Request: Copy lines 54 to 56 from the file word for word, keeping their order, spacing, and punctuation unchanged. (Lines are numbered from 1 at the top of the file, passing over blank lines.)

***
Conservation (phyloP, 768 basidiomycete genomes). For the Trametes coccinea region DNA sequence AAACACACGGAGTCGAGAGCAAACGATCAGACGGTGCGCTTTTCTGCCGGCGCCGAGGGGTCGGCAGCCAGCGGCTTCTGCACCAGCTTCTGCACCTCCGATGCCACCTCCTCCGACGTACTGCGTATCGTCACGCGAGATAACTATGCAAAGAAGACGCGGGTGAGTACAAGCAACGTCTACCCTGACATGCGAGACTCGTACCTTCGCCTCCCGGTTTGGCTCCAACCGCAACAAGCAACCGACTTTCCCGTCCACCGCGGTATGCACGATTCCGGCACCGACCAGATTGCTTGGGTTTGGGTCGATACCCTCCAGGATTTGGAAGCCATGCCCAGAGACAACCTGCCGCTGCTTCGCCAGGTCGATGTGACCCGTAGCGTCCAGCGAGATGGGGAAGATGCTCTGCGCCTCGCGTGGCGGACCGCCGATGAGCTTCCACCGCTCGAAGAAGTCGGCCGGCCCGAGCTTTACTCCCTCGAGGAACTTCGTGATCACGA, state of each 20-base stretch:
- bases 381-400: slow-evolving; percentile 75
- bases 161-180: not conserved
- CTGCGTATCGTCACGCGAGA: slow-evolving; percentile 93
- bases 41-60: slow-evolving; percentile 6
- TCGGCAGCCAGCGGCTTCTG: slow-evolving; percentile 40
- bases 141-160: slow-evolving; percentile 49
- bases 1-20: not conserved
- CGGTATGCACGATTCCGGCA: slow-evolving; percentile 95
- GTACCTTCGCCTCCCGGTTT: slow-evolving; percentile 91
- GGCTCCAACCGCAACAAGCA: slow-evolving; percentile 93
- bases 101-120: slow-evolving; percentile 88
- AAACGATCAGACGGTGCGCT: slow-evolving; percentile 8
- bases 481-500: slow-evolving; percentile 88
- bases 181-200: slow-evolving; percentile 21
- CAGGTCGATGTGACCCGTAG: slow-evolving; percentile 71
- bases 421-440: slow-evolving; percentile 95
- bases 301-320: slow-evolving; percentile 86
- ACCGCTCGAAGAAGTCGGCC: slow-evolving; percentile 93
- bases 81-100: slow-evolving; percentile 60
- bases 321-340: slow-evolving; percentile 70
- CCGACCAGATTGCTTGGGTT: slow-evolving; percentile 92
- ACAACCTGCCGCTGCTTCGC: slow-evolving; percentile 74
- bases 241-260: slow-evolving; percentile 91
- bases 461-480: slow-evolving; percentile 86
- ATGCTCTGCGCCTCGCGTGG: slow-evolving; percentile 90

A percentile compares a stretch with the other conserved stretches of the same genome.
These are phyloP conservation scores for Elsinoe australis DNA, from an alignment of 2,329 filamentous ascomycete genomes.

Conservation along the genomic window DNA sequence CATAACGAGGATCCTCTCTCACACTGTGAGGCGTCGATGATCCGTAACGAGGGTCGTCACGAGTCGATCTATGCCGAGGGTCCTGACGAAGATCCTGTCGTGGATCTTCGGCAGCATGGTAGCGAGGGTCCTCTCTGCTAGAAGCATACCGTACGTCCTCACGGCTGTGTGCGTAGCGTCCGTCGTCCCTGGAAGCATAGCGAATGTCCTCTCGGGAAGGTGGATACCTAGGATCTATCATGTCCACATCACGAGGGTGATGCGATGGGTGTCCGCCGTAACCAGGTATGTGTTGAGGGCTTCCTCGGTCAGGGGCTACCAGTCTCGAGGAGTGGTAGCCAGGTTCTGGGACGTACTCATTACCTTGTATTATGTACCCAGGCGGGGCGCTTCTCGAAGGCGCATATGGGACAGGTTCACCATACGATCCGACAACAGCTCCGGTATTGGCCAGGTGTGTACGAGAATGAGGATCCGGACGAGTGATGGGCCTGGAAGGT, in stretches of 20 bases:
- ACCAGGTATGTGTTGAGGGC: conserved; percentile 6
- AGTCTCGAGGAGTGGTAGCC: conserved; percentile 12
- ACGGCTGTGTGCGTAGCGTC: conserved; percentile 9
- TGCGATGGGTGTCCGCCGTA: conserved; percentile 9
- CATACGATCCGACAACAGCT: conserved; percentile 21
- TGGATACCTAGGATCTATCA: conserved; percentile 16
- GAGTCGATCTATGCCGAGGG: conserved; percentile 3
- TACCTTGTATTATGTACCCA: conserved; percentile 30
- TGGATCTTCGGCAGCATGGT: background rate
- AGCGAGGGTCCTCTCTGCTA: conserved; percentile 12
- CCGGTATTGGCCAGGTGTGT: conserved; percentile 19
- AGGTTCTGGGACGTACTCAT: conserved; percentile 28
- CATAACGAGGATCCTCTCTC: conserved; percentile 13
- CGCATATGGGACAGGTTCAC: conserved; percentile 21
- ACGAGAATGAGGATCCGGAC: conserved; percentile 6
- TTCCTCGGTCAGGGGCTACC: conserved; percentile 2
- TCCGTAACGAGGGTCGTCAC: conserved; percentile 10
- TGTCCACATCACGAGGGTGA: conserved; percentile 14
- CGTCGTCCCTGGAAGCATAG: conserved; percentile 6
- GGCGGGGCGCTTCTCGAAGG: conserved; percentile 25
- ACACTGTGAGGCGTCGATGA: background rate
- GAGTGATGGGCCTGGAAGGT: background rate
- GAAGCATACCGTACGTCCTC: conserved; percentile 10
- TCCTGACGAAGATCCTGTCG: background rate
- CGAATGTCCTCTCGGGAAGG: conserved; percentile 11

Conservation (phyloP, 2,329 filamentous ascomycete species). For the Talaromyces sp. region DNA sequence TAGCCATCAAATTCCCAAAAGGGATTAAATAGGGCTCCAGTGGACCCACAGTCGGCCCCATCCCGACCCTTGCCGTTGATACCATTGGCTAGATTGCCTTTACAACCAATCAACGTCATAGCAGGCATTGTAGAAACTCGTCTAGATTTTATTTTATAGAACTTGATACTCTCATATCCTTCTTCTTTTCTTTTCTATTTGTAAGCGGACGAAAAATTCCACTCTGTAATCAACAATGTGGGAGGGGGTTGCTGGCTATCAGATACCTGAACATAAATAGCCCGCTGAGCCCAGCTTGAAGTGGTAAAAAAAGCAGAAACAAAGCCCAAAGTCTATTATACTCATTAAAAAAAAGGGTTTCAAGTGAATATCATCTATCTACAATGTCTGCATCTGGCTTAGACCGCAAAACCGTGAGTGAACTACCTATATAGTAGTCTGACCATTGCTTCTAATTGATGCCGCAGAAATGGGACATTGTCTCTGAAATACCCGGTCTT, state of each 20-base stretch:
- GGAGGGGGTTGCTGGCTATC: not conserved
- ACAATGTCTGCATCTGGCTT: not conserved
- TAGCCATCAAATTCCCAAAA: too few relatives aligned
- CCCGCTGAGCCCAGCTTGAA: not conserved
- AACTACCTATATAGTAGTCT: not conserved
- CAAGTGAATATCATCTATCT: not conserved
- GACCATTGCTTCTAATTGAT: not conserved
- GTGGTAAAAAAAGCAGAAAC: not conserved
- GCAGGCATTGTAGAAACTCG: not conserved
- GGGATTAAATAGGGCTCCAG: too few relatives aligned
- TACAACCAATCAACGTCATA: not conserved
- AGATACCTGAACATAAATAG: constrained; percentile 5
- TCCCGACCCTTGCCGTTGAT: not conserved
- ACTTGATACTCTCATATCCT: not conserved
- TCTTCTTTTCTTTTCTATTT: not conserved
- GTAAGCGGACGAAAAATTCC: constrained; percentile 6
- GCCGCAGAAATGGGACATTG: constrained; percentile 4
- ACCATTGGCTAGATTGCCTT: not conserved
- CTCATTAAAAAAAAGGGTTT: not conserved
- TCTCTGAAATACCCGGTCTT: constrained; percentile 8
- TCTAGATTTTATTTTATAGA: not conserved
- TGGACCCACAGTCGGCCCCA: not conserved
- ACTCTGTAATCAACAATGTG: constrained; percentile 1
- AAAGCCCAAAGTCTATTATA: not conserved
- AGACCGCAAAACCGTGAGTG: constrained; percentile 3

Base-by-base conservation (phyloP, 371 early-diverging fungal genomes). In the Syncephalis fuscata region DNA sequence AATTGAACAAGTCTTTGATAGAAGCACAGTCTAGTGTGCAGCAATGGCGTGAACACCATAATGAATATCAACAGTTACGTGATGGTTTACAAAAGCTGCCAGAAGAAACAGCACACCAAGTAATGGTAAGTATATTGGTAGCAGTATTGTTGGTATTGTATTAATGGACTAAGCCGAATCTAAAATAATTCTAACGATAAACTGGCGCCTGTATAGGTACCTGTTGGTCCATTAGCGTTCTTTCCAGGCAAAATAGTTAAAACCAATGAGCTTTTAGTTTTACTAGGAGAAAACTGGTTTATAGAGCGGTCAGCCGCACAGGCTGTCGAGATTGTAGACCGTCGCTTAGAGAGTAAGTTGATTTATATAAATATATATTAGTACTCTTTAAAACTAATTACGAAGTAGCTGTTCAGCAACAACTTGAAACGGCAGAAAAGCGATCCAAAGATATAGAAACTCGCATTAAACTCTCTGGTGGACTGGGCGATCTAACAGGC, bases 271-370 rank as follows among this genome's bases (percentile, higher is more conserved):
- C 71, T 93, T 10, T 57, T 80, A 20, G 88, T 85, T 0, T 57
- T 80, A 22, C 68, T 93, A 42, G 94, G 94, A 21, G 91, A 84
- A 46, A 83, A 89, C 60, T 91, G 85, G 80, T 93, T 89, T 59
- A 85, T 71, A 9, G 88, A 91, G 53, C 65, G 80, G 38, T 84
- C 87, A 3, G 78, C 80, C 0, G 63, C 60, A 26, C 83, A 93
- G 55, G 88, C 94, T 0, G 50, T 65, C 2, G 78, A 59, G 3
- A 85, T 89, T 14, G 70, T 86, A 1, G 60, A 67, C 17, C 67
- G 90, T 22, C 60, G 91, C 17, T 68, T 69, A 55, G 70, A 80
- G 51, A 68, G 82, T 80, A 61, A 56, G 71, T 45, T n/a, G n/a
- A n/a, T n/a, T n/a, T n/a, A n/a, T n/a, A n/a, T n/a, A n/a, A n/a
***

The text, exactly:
- CGAATGTCCTCTCGGGAAGG: conserved; percentile 11

Conservation (phyloP, 2,329 filamentous ascomycete species). For the Talaromyces sp. region DNA sequence TAGCCATCAAATTCCCAAAAGGGATTAAATAGGGCTCCAGTGGACCCACAGTCGGCCCCATCCCGACCCTTGCCGTTGATACCATTGGCTAGATTGCCTTTACAACCAATCAACGTCATAGCAGGCATTGTAGAAACTCGTCTAGATTTTATTTTATAGAACTTGATACTCTCATATCCTTCTTCTTTTCTTTTCTATTTGTAAGCGGACGAAAAATTCCACTCTGTAATCAACAATGTGGGAGGGGGTTGCTGGCTATCAGATACCTGAACATAAATAGCCCGCTGAGCCCAGCTTGAAGTGGTAAAAAAAGCAGAAACAAAGCCCAAAGTCTATTATACTCATTAAAAAAAAGGGTTTCAAGTGAATATCATCTATCTACAATGTCTGCATCTGGCTTAGACCGCAAAACCGTGAGTGAACTACCTATATAGTAGTCTGACCATTGCTTCTAATTGATGCCGCAGAAATGGGACATTGTCTCTGAAATACCCGGTCTT, state of each 20-base stretch:
- GGAGGGGGTTGCTGGCTATC: not conserved